By: Raizel Druxman, Guest Writer
Living in Israel, I sometimes feel like I’m in the Jewish version of My Big Fat Greek Wedding. On a bus a stranger will hand you her baby while she goes up to pay, taxi drivers will give you life advice, strangers will invite you into their home for Shabbat, you will get endless brachot (blessings) from elderly men and women and most importantly, for our purposes, if you’re single everyone you meet will try to set you up. It’s like one big, happy (occasionally dysfunctional) family.
The feeling that everyone is family often leads to incredible connections and wonderful, heartwarming stories. But sometimes, it goes haywire.
Last week, I met an adorable elderly Persian/Israeli woman, named Sarah (name changed to protect the kind-hearted), at a bus stop right off of Yafo. Three seconds into the conversation she started the usual barrage of questions (in Hebrew), "Are you single? Are you looking for a husband? How old are you? Do you live here? Where are you from?" "Yes, I'm single and yes I'm looking for a husband. I'm 27, from America and I'm staying with my sister in Neve Yaakov."
With this information she said enthusiastically, "Yesh li bachurim tovim! Teni li et hamispar telephone shelach!" (I know good guys! Give me your phone number!) I gave her my number because, you never know, and then her bus came and we said goodbye.
Fast-forward one week and the phone rings
"Hello?" I say
"Shalom”, I hear a deep voice with a heavy Israeli accent respond, and for a second I think maybe it's the cute Israeli guy that I met last week in town.
Me: “Hello? Mi zeh?” (Who's this?)
Caller: “Shalom, zeh Sharon.” (Shalom, is this Sharon)
Caller: “Kibalti et hamispar telephone shelach” (I got your phone number)
Me: “You got my number? From who?”
Then it hit me. The Persian lady actually gave my number to some random guy and he actually called. I was so surprised that I started laughing.
After apologizing for my outburst, I discovered that Sarah had given my number to her friend who had a nephew in Tel Aviv. He was 38 years old, seemed a bit socially awkward, was completely secular, and he didn’t speak a word of English.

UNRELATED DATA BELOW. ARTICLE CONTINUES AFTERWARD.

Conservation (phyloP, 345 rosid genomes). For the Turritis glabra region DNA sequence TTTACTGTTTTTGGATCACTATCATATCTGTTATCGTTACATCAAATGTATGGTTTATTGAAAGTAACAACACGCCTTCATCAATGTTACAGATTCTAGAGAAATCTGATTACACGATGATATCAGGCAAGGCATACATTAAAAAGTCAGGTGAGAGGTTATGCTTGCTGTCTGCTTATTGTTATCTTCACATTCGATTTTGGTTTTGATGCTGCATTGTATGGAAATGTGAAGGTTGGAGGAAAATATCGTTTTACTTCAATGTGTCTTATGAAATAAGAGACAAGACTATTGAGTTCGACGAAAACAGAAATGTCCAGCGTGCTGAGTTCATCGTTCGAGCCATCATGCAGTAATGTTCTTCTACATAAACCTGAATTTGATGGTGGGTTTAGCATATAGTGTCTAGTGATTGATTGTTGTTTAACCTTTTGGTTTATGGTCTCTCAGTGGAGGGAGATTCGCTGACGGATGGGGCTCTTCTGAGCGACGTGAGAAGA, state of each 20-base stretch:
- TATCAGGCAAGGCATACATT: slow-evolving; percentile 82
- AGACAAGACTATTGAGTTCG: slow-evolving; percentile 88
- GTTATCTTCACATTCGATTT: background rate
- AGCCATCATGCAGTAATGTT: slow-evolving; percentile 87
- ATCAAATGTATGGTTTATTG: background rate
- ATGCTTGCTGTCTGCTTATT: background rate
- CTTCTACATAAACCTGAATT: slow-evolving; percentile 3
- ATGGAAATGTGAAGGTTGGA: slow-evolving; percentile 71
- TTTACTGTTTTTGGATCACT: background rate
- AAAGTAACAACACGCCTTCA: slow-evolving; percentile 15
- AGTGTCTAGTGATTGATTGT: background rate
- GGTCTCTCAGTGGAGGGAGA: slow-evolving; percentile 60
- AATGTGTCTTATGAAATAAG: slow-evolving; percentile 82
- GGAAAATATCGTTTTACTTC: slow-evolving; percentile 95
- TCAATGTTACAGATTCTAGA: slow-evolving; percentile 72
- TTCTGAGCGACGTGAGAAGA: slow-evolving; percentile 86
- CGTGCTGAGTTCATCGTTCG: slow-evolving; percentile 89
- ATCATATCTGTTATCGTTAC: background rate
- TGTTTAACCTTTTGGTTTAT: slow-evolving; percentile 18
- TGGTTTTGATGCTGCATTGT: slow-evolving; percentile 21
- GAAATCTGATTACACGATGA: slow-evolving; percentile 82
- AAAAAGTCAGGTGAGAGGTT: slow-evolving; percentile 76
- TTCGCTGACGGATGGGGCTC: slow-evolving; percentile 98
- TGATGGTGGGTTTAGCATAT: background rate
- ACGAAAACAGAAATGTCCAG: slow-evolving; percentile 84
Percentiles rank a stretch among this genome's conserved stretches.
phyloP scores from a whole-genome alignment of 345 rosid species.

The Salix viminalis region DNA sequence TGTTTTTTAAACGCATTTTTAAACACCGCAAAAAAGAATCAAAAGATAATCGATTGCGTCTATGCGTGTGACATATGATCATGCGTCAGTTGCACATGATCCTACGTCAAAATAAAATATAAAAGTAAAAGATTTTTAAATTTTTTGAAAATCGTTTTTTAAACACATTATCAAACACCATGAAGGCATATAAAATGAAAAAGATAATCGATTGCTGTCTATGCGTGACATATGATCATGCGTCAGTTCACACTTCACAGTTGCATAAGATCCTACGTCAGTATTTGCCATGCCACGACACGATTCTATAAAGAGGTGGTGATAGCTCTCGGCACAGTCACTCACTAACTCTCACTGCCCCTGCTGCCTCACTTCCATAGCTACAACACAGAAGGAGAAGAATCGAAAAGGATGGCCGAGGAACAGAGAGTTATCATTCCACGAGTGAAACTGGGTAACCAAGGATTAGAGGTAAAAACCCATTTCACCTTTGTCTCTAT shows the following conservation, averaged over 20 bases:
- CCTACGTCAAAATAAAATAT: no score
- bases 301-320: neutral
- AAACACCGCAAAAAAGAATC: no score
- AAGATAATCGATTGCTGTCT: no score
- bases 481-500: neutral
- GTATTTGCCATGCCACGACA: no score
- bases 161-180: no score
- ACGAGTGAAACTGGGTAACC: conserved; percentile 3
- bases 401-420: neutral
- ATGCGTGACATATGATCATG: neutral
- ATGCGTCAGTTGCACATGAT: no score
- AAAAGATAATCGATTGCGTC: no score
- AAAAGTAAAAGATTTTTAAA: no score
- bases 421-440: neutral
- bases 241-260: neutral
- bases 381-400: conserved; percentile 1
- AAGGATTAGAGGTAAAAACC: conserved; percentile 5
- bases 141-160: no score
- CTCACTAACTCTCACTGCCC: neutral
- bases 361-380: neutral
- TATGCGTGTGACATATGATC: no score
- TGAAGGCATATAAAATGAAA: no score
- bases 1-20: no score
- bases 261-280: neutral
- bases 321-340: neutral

Sarah was the sweetest lady and I can say unequivocally that she was really just trying to help, but I don’t get it.
Before I went to Southeast Asia I went to my sister’s family doctor in Israel to get a prescription for malaria pills. He asked me a few questions, strongly advised that as a religious girl I not take the trip, gave me a blessing that I find what I am searching for and gave me the prescription. When I returned I went with my sister and her kids to the same doctor. We walked into the office and without even a hello, the doctor says to my sister, "Oh this is your single sister, right?", turns to his secretary and exclaims, “Help her find a shidduch!”
I have a million more stories like this because people really want to help.
I am honestly flattered and touched when people take the time to talk to me and set me up with someone they know and respect. But when people set me up with someone just because it’s the only single guy they know I usually walk away from the date feeling a bit insulted and thinking, “This is what they think of me?”
So if you want to help my hat is off to you because we all know how difficult matchmaking can be. However, I ask you to please learn a little about who I am before you start throwing random men my way hoping one will stick. Remember that I appreciate your care but it’s only helpful when you know me a bit.
If you’re single, keep in mind that God’s messengers come in all forms and try not to get too upset when your taxi driver tries to set you up with his friend’s nephew/niece. Just remember it’s because he cares about you. After all, you are family.